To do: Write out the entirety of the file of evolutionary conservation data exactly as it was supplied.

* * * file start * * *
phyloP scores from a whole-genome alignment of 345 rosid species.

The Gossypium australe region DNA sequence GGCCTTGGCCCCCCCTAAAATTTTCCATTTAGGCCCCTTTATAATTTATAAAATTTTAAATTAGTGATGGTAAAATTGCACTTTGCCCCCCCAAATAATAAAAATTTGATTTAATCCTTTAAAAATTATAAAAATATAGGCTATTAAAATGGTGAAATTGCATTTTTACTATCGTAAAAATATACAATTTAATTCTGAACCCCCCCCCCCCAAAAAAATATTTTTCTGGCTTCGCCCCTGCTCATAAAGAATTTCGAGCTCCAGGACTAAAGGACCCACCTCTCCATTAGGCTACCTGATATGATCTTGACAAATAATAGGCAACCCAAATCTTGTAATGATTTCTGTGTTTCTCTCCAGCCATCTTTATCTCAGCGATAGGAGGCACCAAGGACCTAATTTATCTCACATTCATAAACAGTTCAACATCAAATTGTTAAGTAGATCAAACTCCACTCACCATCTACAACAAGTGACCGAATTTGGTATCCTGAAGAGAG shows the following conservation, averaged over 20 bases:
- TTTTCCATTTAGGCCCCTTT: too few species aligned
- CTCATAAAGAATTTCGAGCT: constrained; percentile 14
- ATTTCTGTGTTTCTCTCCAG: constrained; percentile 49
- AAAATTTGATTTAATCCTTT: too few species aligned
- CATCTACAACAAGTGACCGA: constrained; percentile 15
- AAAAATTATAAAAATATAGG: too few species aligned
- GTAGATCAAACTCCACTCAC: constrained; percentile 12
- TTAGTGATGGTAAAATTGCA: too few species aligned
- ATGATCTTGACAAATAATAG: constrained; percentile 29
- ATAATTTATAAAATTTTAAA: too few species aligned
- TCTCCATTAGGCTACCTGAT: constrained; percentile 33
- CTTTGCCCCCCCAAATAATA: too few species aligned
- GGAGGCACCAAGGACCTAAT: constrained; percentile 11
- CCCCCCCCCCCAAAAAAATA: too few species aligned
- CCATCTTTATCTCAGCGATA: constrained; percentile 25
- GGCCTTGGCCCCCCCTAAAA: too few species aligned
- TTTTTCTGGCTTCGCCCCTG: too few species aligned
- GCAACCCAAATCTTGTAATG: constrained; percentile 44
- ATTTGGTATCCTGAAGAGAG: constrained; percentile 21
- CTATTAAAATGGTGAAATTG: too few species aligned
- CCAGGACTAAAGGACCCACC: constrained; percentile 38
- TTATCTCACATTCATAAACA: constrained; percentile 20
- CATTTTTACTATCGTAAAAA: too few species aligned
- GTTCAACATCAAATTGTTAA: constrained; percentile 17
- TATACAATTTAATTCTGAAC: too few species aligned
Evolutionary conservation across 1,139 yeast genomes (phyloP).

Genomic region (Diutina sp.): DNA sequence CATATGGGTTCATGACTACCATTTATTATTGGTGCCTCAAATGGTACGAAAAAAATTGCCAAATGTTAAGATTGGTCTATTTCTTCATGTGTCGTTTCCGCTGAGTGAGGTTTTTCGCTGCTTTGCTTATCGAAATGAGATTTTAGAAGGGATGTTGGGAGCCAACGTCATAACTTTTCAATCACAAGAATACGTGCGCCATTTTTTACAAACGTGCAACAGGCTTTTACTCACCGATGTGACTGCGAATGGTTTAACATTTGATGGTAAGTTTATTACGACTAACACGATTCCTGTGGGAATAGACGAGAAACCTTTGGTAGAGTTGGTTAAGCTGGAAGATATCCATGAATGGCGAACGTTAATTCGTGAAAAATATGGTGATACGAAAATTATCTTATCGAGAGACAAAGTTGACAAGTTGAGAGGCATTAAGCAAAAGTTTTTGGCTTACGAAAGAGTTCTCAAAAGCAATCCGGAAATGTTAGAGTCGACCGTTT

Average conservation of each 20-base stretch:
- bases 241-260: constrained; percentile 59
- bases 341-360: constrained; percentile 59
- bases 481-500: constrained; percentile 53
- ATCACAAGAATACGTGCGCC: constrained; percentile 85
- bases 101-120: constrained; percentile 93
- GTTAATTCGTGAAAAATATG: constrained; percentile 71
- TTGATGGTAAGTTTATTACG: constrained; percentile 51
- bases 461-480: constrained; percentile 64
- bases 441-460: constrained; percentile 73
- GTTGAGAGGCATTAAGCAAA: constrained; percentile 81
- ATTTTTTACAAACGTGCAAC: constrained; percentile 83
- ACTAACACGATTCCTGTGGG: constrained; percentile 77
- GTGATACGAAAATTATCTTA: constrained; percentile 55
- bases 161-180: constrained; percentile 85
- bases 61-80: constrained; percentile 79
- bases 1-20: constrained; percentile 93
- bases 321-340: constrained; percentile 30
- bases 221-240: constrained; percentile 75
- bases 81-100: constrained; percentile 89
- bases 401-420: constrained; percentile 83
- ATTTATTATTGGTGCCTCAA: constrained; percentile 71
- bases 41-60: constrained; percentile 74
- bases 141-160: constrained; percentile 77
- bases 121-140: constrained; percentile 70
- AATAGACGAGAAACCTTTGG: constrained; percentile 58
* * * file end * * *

phyloP scores from a whole-genome alignment of 345 rosid species.

The Gossypium australe region DNA sequence GGCCTTGGCCCCCCCTAAAATTTTCCATTTAGGCCCCTTTATAATTTATAAAATTTTAAATTAGTGATGGTAAAATTGCACTTTGCCCCCCCAAATAATAAAAATTTGATTTAATCCTTTAAAAATTATAAAAATATAGGCTATTAAAATGGTGAAATTGCATTTTTACTATCGTAAAAATATACAATTTAATTCTGAACCCCCCCCCCCCAAAAAAATATTTTTCTGGCTTCGCCCCTGCTCATAAAGAATTTCGAGCTCCAGGACTAAAGGACCCACCTCTCCATTAGGCTACCTGATATGATCTTGACAAATAATAGGCAACCCAAATCTTGTAATGATTTCTGTGTTTCTCTCCAGCCATCTTTATCTCAGCGATAGGAGGCACCAAGGACCTAATTTATCTCACATTCATAAACAGTTCAACATCAAATTGTTAAGTAGATCAAACTCCACTCACCATCTACAACAAGTGACCGAATTTGGTATCCTGAAGAGAG shows the following conservation, averaged over 20 bases:
- TTTTCCATTTAGGCCCCTTT: too few species aligned
- CTCATAAAGAATTTCGAGCT: constrained; percentile 14
- ATTTCTGTGTTTCTCTCCAG: constrained; percentile 49
- AAAATTTGATTTAATCCTTT: too few species aligned
- CATCTACAACAAGTGACCGA: constrained; percentile 15
- AAAAATTATAAAAATATAGG: too few species aligned
- GTAGATCAAACTCCACTCAC: constrained; percentile 12
- TTAGTGATGGTAAAATTGCA: too few species aligned
- ATGATCTTGACAAATAATAG: constrained; percentile 29
- ATAATTTATAAAATTTTAAA: too few species aligned
- TCTCCATTAGGCTACCTGAT: constrained; percentile 33
- CTTTGCCCCCCCAAATAATA: too few species aligned
- GGAGGCACCAAGGACCTAAT: constrained; percentile 11
- CCCCCCCCCCCAAAAAAATA: too few species aligned
- CCATCTTTATCTCAGCGATA: constrained; percentile 25
- GGCCTTGGCCCCCCCTAAAA: too few species aligned
- TTTTTCTGGCTTCGCCCCTG: too few species aligned
- GCAACCCAAATCTTGTAATG: constrained; percentile 44
- ATTTGGTATCCTGAAGAGAG: constrained; percentile 21
- CTATTAAAATGGTGAAATTG: too few species aligned
- CCAGGACTAAAGGACCCACC: constrained; percentile 38
- TTATCTCACATTCATAAACA: constrained; percentile 20
- CATTTTTACTATCGTAAAAA: too few species aligned
- GTTCAACATCAAATTGTTAA: constrained; percentile 17
- TATACAATTTAATTCTGAAC: too few species aligned
Evolutionary conservation across 1,139 yeast genomes (phyloP).

Genomic region (Diutina sp.): DNA sequence CATATGGGTTCATGACTACCATTTATTATTGGTGCCTCAAATGGTACGAAAAAAATTGCCAAATGTTAAGATTGGTCTATTTCTTCATGTGTCGTTTCCGCTGAGTGAGGTTTTTCGCTGCTTTGCTTATCGAAATGAGATTTTAGAAGGGATGTTGGGAGCCAACGTCATAACTTTTCAATCACAAGAATACGTGCGCCATTTTTTACAAACGTGCAACAGGCTTTTACTCACCGATGTGACTGCGAATGGTTTAACATTTGATGGTAAGTTTATTACGACTAACACGATTCCTGTGGGAATAGACGAGAAACCTTTGGTAGAGTTGGTTAAGCTGGAAGATATCCATGAATGGCGAACGTTAATTCGTGAAAAATATGGTGATACGAAAATTATCTTATCGAGAGACAAAGTTGACAAGTTGAGAGGCATTAAGCAAAAGTTTTTGGCTTACGAAAGAGTTCTCAAAAGCAATCCGGAAATGTTAGAGTCGACCGTTT

Average conservation of each 20-base stretch:
- bases 241-260: constrained; percentile 59
- bases 341-360: constrained; percentile 59
- bases 481-500: constrained; percentile 53
- ATCACAAGAATACGTGCGCC: constrained; percentile 85
- bases 101-120: constrained; percentile 93
- GTTAATTCGTGAAAAATATG: constrained; percentile 71
- TTGATGGTAAGTTTATTACG: constrained; percentile 51
- bases 461-480: constrained; percentile 64
- bases 441-460: constrained; percentile 73
- GTTGAGAGGCATTAAGCAAA: constrained; percentile 81
- ATTTTTTACAAACGTGCAAC: constrained; percentile 83
- ACTAACACGATTCCTGTGGG: constrained; percentile 77
- GTGATACGAAAATTATCTTA: constrained; percentile 55
- bases 161-180: constrained; percentile 85
- bases 61-80: constrained; percentile 79
- bases 1-20: constrained; percentile 93
- bases 321-340: constrained; percentile 30
- bases 221-240: constrained; percentile 75
- bases 81-100: constrained; percentile 89
- bases 401-420: constrained; percentile 83
- ATTTATTATTGGTGCCTCAA: constrained; percentile 71
- bases 41-60: constrained; percentile 74
- bases 141-160: constrained; percentile 77
- bases 121-140: constrained; percentile 70
- AATAGACGAGAAACCTTTGG: constrained; percentile 58